Pelvic Floor Rehabilitation

Our program treats both men and women suffering from bladder and bowel incontinence and/or pain in the pelvic region. Pelvic floor muscles may become weak, tight or spastic, as a result of disease, surgery, childbirth or other trauma.

Specialized physical therapists at Pinecrest Outpatient Therapy work with you to evaluate the cause of your pain or limitation in function. They perform an initial evaluation and develop a program to address your needs.

Treatment options include:

  • Strengthening exercises
  • Pelvic floor muscle stimulation
  • Biofeedback for muscle training
  • Internal and/or external therapeutic massage and myofascial release
  • Education in bladder retraining, dietary irritants and relaxation techniques
  • Development of an individualized home exercise plan

A physician’s prescription is required for physical therapy.

Pelvic floor rehabilitation is covered by most insurance companies.

Learn more about our Pelvic Floor Rehabilitation program

Give us a call if you have any questions about pelvic floor rehabilitation: (561) 495-9266

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12 Ways to Prevent Lower Back Pain

Lower back pain can interrupt your quality of life, whether it’s a chronic, dull ache or a sharp sudden stab. Taking steps to prevent lower back pain can help you avoid injuries that may take a long time to heal.

Doing these 12 things may help lessen your risk of lower back pain:


1. Stretch before working out.

2. Avoid standing for long periods.

3. Avoid wearing high heels.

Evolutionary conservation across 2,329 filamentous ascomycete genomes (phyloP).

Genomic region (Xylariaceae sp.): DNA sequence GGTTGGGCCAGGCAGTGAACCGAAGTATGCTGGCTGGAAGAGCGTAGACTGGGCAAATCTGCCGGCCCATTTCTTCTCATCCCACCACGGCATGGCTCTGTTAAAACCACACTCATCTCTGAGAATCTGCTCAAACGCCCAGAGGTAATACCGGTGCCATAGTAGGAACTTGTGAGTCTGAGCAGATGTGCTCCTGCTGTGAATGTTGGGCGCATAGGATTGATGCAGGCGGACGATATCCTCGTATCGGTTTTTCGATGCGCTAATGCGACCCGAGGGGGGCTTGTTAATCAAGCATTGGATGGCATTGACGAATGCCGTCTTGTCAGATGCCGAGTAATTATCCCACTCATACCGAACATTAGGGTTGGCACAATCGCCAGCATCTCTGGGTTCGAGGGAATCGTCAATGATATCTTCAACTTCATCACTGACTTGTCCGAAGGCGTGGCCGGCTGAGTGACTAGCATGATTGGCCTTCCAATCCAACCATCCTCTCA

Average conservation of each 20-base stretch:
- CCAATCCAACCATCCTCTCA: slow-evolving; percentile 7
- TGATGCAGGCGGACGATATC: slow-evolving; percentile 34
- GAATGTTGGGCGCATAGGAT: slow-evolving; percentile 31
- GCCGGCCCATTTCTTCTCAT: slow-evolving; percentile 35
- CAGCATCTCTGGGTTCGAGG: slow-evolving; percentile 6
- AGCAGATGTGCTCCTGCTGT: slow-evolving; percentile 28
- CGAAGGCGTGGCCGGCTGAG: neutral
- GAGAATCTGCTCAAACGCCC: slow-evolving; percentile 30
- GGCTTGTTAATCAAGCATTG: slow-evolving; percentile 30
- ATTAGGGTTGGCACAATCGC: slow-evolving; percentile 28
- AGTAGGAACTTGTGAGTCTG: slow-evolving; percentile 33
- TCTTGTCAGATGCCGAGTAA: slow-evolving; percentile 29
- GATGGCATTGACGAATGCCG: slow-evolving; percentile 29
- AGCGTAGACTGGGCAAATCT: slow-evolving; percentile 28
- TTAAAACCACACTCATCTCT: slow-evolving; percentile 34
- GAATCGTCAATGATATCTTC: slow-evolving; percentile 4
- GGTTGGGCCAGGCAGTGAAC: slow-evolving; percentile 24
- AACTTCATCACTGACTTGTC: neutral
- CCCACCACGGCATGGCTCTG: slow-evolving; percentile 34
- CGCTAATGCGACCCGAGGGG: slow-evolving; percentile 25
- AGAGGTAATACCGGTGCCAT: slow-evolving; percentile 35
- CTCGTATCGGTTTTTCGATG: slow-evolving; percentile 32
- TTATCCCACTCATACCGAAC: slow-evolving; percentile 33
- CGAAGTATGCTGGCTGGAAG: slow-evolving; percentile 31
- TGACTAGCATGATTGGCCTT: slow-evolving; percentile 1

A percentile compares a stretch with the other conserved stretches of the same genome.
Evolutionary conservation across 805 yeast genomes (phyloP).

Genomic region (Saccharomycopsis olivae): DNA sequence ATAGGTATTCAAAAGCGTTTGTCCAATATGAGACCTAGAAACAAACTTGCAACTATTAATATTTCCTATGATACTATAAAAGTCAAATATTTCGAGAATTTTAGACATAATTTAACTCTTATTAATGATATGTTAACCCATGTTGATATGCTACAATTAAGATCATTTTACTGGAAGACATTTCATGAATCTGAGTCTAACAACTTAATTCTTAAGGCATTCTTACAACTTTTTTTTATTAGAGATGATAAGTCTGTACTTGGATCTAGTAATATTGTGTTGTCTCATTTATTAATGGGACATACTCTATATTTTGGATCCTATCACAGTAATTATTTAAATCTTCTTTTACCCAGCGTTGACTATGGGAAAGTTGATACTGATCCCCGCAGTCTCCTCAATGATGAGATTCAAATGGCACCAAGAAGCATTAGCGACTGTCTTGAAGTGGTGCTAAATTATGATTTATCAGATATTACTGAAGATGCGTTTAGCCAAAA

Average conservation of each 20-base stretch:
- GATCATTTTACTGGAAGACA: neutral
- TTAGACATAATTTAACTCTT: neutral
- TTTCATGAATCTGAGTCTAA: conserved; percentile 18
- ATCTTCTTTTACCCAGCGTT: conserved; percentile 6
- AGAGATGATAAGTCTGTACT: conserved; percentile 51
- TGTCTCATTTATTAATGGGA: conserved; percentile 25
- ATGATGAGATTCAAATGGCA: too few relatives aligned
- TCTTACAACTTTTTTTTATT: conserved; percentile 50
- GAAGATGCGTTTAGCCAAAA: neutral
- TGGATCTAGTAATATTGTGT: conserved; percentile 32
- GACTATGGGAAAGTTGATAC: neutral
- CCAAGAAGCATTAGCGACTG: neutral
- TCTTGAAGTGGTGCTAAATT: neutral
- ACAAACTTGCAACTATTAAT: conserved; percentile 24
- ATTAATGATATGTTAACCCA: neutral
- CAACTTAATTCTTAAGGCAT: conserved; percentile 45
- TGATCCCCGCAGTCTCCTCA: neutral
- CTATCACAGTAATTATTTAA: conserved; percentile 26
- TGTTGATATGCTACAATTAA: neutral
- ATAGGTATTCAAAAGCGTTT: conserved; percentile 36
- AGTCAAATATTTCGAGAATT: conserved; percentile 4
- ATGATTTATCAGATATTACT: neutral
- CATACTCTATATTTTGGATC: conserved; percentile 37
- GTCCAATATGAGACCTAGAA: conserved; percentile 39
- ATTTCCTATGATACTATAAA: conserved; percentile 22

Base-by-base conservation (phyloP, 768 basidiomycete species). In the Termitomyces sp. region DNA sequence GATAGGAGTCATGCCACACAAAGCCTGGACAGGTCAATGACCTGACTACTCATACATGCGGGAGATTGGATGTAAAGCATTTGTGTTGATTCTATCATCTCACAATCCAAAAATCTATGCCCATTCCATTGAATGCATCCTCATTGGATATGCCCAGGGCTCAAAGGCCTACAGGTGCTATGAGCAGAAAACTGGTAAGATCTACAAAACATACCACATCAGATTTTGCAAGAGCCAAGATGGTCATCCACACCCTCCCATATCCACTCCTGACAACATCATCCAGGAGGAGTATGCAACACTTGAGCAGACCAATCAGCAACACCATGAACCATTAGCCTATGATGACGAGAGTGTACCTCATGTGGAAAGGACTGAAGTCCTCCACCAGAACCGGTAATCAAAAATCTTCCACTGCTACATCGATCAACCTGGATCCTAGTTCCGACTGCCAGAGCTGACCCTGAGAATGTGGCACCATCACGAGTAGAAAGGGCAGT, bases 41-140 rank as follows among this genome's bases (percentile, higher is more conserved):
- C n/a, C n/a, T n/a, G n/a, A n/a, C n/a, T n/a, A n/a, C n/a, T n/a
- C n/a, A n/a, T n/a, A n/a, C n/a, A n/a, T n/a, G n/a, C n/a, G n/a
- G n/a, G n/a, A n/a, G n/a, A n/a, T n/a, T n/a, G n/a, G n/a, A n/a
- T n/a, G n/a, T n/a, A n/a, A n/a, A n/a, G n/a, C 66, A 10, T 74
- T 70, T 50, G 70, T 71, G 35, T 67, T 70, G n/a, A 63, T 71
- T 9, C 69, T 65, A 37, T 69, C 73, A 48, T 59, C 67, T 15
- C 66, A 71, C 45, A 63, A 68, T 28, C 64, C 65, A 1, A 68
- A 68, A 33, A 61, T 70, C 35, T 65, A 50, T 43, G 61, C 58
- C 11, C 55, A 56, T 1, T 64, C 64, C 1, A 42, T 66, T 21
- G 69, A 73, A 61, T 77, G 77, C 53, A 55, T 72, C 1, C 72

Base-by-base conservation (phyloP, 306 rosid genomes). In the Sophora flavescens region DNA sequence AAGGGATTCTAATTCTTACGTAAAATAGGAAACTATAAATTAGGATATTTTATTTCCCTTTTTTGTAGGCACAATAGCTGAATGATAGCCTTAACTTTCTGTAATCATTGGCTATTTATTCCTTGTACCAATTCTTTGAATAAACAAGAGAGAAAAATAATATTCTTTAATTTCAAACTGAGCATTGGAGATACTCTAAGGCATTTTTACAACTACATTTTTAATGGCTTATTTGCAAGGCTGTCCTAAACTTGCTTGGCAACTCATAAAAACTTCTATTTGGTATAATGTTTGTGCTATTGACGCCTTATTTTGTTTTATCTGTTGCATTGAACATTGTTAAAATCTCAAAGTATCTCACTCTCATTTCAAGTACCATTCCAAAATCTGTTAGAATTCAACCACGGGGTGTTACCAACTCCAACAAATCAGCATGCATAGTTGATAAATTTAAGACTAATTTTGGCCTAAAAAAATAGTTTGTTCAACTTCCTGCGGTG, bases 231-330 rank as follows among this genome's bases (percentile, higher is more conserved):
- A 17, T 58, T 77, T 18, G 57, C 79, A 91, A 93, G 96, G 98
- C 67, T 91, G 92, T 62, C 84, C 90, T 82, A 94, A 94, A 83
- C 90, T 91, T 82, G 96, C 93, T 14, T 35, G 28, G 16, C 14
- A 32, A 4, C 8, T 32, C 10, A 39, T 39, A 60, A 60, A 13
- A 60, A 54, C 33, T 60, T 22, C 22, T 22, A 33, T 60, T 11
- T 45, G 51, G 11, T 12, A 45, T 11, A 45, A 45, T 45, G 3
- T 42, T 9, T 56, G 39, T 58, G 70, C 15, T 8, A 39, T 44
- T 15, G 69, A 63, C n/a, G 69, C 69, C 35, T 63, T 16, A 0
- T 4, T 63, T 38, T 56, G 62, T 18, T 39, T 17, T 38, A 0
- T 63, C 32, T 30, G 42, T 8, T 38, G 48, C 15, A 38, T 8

4. Look for lower back support when sitting for several hours.

5. Sleep on your side with knees bent.

6. Observe proper posture when lifting objects.

7. If an object is too heavy for you to carry, ask for help.

8. Lose excess weight. It puts a strain on joints and skeletal structure.

9. Don’t stress.

10. Practice yoga or pilates.

11. Stay active, but don’t overdo it.

12. Quit smoking to lower your risk of osteoporosis.

WHEN TO SEE A DOCTOR

If something happens and you have pain that gets worse or doesn’t improve within two to three weeks, book an appointment with your doctor. Other reasons to call your doctor include:


Intense pain that makes it difficult to move

Pain caused by an injury, such as a car accident

Difficulty going to the bathroom

Nausea or vomiting

Fever or chills

Numbness in your groin, rectum, leg or foot

Pain that shoots down your leg below your knee

A doctor may help you manage the pain to get better or provide a treatment plan for ongoing pain.

Your safe care is our #1 priority.

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